Valuable Conversations and Lessons From the 2021 NACAC National Conference
I’ll admit it: I was really nervous about going to Seattle last week for NACAC’s National Conference, the first major in-person event higher education marketing or enrollment has hosted since before COVID-19 shut things down. I just wasn’t quite comfortable being around large crowds of people from all over the country with the pandemic still not under control and a nine-year-old, yet-to-be-vaccinated son at home.
But I’m really glad I went. Why? Because it was so incredibly wonderful to connect with friends and colleagues I hadn’t seen in person in so long. The conference was long overdue therapy that brought about a kind of collective healing and, as NACAC always does, provided a welcome reminder that this profession attracts some of the smartest, most passionate, and most dedicated people in the world. And we’ve all had a tough couple of years.
I had dinner Thursday night with an eclectic group of enrollment leaders from schools literally coast to coast, and we went around the table sharing our stories about how we stumbled into working in college admissions (I know very few people who planned on this as a career). Each story was truly unique and inspiring, and the exercise laid a foundation of vulnerability that led to some very rich and engaging conversation throughout the night.
Here are some takeaways from that conversation and others I had throughout the conference.
Enrollment leaders have never been more serious about access and serving underprivileged and underrepresented populations
I’ve always heard people talk about wanting to increase diversity on college campuses and overall access to higher education, but, to be honest, the tone was usually self-serving. It was about vanity metrics and/or rankings and not about bettering the experiences and outcomes for underserved populations in higher education. That conversation seems to have changed. Whether because of the increased threat to access brought on by the economic impact of the pandemic or the social movement following the murder of George Floyd (very likely both), I have never heard enrollment leaders talk as openly and honestly—and with such urgency —about truly improving access to higher education. It’s well past time, and I’m encouraged by the shift.
Retention and student success are a growing focus
Like diversity and access, retention and student success have always been a part of the conversation at NACAC, but never so prominent as this year. And that opens up so many considerations that haven’t typically been a focus for enrollment and marketing leaders. Like, “How are we communicating with current students?” Traditionally, we market to students like crazy until they enroll, and then we cut them loose and hope they make it. There seems to be an awakening to the fact that we need to continue to market to current students in a way that keeps them engaged and keeps selling them on the institution.
Slate schools want to bring Student Search in-house
Slate quite literally was at the center of the NACAC Conference, with a massive exhibit booth in the atrium of the convention center. I heard someone refer to it as the “Slate-rium,” which I thought was a pretty solid dad joke. Almost every person I talked to works at a school that has Slate, is getting Slate, or is dreaming of getting Slate. And a common theme in those conversations was their desire to eventually execute Student Search campaigns within their Slate instance rather than outsourcing it to a third-party vendor. It makes so much sense from an efficiency standpoint, not to mention there are significant cost savings that can be achieved. I’m very excited Carnegie has joined forces with Underscore to lead this movement in the industry.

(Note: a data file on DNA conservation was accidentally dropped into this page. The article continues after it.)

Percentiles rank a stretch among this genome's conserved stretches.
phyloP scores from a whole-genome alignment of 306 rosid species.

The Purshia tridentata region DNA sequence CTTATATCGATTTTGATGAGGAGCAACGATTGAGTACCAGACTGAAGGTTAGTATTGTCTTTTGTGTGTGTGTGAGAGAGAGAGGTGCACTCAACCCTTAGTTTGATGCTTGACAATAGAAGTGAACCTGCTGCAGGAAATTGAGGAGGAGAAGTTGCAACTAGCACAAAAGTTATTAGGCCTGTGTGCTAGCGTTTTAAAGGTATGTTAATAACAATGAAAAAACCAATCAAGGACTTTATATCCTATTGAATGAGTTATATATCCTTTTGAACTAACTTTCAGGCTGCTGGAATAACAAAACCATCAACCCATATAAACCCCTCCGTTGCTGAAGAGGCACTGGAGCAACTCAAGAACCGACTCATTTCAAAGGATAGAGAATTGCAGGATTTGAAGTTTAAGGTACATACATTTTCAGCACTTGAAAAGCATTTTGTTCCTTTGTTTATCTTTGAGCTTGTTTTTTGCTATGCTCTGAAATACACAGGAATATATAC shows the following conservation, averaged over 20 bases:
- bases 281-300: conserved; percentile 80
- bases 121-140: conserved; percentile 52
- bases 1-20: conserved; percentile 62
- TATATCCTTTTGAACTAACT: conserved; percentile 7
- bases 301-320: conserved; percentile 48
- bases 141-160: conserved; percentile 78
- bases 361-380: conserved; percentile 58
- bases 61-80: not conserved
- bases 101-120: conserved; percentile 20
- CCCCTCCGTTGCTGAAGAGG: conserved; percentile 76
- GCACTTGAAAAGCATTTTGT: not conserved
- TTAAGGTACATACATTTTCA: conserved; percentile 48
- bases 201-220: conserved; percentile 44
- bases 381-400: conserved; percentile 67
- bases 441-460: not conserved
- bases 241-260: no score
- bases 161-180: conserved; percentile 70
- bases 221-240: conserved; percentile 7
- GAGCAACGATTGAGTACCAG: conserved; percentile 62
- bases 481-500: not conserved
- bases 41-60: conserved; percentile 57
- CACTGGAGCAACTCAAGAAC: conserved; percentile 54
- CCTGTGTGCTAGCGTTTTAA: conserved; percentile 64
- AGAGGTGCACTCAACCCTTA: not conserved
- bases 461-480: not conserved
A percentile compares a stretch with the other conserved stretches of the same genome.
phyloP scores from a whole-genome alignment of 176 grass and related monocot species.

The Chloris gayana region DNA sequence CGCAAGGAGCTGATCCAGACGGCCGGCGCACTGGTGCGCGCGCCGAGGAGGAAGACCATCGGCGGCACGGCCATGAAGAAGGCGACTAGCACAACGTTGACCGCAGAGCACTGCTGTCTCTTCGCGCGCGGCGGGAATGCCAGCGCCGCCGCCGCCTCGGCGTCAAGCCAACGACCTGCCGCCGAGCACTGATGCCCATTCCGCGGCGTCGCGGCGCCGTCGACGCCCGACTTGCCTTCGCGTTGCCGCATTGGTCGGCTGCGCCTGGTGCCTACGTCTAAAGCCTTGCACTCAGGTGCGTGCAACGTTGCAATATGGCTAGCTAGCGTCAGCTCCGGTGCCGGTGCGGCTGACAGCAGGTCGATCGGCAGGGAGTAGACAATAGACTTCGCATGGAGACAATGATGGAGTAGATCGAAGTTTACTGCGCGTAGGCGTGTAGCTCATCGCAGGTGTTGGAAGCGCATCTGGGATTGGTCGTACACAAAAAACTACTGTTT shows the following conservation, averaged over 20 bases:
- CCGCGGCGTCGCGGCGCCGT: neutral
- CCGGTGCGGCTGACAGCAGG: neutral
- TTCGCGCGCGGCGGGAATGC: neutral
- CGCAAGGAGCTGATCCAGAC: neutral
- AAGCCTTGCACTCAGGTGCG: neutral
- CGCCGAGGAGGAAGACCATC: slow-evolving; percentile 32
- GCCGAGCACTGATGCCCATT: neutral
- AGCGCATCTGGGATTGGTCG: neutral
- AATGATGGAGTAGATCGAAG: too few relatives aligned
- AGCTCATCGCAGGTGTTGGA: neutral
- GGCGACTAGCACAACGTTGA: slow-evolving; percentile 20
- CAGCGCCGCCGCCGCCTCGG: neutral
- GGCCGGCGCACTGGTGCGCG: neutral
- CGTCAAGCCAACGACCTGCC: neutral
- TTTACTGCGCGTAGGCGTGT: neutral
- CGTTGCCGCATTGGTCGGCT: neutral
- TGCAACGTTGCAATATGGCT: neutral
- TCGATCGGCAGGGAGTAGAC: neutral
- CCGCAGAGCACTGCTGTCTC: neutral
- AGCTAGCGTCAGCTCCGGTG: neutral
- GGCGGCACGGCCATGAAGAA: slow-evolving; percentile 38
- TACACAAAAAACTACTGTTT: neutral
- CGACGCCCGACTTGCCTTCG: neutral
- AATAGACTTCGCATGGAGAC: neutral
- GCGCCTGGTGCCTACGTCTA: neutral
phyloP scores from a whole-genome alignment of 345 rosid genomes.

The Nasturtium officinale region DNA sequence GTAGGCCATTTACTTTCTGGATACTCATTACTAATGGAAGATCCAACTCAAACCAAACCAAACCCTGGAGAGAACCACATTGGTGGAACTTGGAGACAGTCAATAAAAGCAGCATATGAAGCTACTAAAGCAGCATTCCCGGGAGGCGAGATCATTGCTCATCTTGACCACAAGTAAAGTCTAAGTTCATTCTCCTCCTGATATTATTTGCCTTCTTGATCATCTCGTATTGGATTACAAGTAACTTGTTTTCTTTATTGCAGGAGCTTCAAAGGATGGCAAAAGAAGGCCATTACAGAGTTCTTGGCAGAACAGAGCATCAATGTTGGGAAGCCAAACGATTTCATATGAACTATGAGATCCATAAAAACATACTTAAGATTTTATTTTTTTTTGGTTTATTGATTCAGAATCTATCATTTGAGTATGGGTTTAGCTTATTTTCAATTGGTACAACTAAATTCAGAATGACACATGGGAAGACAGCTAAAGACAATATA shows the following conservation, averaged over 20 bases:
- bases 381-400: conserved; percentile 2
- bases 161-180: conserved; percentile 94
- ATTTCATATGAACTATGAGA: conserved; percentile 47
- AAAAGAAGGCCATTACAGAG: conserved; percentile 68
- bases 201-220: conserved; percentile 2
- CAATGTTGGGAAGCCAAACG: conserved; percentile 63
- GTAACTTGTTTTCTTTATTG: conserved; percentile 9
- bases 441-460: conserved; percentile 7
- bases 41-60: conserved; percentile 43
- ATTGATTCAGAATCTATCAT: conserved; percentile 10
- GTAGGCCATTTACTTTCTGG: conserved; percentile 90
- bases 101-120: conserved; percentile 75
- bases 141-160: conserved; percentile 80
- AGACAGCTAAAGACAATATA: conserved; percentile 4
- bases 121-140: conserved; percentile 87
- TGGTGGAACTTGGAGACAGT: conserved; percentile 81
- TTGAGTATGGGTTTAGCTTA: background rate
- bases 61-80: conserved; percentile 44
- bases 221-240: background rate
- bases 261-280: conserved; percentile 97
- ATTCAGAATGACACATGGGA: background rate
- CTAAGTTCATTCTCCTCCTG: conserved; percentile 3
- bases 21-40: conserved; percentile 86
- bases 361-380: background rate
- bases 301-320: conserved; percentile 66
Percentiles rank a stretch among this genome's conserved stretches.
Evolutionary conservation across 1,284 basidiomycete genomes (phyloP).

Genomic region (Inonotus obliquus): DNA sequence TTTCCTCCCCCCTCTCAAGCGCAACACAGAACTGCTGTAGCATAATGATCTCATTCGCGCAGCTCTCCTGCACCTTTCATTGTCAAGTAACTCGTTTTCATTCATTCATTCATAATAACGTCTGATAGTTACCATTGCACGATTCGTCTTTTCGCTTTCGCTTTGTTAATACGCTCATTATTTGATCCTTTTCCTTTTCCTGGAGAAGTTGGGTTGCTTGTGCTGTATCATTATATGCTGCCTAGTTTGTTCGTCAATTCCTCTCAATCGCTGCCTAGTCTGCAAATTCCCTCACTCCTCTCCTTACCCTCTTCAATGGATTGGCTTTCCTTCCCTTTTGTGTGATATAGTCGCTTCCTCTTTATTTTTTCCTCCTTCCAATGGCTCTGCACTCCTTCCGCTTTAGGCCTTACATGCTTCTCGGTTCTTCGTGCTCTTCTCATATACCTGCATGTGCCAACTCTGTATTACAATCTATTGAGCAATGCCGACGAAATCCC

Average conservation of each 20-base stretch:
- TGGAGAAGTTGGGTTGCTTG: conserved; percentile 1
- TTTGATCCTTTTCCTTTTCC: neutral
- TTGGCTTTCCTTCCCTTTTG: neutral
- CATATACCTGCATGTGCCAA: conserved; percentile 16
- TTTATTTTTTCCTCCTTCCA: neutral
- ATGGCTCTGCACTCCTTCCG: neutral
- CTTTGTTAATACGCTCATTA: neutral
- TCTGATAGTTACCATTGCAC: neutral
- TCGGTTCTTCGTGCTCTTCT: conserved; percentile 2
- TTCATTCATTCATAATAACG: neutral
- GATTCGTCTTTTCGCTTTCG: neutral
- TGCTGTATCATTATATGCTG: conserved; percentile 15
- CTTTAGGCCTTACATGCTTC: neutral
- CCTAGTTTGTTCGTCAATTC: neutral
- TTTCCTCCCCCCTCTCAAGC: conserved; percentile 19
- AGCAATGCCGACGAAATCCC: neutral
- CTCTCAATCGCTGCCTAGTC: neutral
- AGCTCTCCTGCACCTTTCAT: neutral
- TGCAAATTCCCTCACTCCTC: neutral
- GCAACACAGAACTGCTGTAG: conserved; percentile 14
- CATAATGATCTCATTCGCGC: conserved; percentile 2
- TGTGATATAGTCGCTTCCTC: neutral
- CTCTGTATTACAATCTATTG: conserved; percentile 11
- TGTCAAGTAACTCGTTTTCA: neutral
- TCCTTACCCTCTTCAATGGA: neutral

The importance of refinement, optimization, and efficiency
Admissions marketing has come a long way over the past few years. It wasn’t that long ago when many of my conversations at NACAC would be dominated by campus-side folks telling me how bad they were at marketing, how they didn’t have any digital presence or social presence, or how they weren’t tracking anything to demonstrate ROI. It wasn’t like that this year. Most people seem to have figured out the fundamentals and are now looking for solutions to refine, optimize, and be more efficient. The focus for many was on audience segmentation and how to better appeal to students’ emotions and motivations in their messaging. Of course, we can help with that too.
Closing the loop on my safety concerns around the pandemic, I thought NACAC and downtown Seattle did an admirable job putting precautions in place to protect attendees and the communities to which we returned home. It was indeed a surreal experience trying to recognize faces behind masks while riding up and down escalators and maybe a little tough carrying on muted conversations. I was asked several times to produce my vaccination card when entering a restaurant. Maybe this is the “new normal” I keep hearing people talk about, and maybe that’s okay. The upside of enduring the new normal was the forgotten feeling of normal, the feeling of making real connections with people again. That will be my lasting memory of NACAC ’21.
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